Friday, July 7, 2017
Exploring a Jungle Devoid of Wild Animals
As I sip my rich coffee grown on a nearby plantation, I notice that the jungle is somewhat devoid of wild animal noises today. Ah yes, the semester has finished and students have left for the summer. Like Canadian geese and Monarch butterflies, inhabitants of this artificial ecosystem called a university have their seasonal migratory cycles. (Nevertheless, bohemian friends can feel free to blame the still forest on America's rejection of the Paris accord.)
Around the cafeteria patio are other professorial bookworm nerds. We smile timidly at each other in our mutual joy at getting a break from the unbearable pressure to interact with other humans. Speaking of extinction, it's a wonder we professors ever reproduce. Should a scantily-clad babe walk by, many academics would continue chewing on their thoughts, like lethargic sexually-unmotivated pandas chomping bamboo while their numbers decline.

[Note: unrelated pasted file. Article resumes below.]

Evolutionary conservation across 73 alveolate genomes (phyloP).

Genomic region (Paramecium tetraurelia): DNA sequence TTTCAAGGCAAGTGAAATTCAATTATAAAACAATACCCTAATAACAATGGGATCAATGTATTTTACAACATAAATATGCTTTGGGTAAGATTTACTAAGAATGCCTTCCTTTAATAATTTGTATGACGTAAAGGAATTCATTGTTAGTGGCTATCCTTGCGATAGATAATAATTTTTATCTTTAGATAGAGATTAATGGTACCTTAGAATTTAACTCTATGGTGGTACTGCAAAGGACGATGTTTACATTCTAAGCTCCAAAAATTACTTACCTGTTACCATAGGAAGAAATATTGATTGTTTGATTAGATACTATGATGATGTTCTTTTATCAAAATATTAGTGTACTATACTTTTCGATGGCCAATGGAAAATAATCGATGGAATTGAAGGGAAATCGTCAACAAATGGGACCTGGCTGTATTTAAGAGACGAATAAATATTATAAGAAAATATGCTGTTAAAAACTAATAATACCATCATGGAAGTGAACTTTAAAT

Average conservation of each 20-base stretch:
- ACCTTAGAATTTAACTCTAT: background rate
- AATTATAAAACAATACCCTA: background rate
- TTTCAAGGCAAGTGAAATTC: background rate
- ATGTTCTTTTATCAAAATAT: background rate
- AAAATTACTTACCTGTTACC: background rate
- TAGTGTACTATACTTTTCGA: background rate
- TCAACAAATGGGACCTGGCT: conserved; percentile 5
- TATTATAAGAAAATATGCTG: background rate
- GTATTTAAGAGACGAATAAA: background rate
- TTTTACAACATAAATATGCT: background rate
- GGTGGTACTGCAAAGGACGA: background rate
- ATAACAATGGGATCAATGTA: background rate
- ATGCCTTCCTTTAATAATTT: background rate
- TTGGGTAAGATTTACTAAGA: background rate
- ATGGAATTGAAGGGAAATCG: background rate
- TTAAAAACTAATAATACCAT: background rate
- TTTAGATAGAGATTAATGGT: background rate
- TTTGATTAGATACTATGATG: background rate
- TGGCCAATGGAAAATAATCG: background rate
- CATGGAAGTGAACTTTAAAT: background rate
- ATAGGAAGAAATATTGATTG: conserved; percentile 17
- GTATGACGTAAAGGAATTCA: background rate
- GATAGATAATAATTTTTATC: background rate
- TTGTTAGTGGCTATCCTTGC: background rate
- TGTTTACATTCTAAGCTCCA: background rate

Yes, I've escaped my native California (known in North Carolina as the land of fruits and nuts but known in North Korea as the advanced target range), and I have a temporary respite from students asking me why I'm giving them a bad grade on an exam they didn't even take. At least, my students show drive and initiative in following the original fertile garden instruction given by an authority figure: "Be fruitful and multiply!"